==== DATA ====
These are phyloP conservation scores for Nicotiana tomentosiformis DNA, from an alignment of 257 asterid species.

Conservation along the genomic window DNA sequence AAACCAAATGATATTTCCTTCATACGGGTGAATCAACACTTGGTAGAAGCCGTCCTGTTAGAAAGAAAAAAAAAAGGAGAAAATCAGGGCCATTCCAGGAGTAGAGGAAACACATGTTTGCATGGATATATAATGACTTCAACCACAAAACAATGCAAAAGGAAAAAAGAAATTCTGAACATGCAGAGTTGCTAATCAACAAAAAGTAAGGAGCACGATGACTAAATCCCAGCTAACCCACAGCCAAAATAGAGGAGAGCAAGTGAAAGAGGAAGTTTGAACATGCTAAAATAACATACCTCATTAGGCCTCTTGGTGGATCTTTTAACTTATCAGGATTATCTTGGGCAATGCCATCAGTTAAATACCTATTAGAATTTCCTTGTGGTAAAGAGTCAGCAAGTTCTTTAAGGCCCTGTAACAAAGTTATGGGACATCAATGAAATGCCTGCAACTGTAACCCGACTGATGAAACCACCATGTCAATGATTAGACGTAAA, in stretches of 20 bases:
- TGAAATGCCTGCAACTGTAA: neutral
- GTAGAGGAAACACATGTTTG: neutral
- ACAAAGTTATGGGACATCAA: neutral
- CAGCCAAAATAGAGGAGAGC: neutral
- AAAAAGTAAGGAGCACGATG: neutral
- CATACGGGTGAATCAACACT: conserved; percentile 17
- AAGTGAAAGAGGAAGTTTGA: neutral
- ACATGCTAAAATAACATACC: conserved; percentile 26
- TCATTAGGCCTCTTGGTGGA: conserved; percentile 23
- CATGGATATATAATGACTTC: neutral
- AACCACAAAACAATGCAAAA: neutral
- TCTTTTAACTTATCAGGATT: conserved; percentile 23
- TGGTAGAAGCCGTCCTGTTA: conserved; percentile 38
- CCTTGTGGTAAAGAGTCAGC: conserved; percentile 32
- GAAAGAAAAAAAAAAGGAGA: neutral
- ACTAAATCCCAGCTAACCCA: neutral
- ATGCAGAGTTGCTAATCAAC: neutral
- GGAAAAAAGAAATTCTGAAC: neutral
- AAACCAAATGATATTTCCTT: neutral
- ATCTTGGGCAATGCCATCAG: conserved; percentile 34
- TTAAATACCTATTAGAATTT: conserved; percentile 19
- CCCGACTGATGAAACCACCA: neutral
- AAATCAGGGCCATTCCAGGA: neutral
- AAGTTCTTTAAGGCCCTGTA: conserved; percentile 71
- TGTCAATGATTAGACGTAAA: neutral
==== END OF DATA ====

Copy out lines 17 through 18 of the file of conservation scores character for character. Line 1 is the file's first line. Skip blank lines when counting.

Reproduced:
- GAAAGAAAAAAAAAAGGAGA: neutral
- ACTAAATCCCAGCTAACCCA: neutral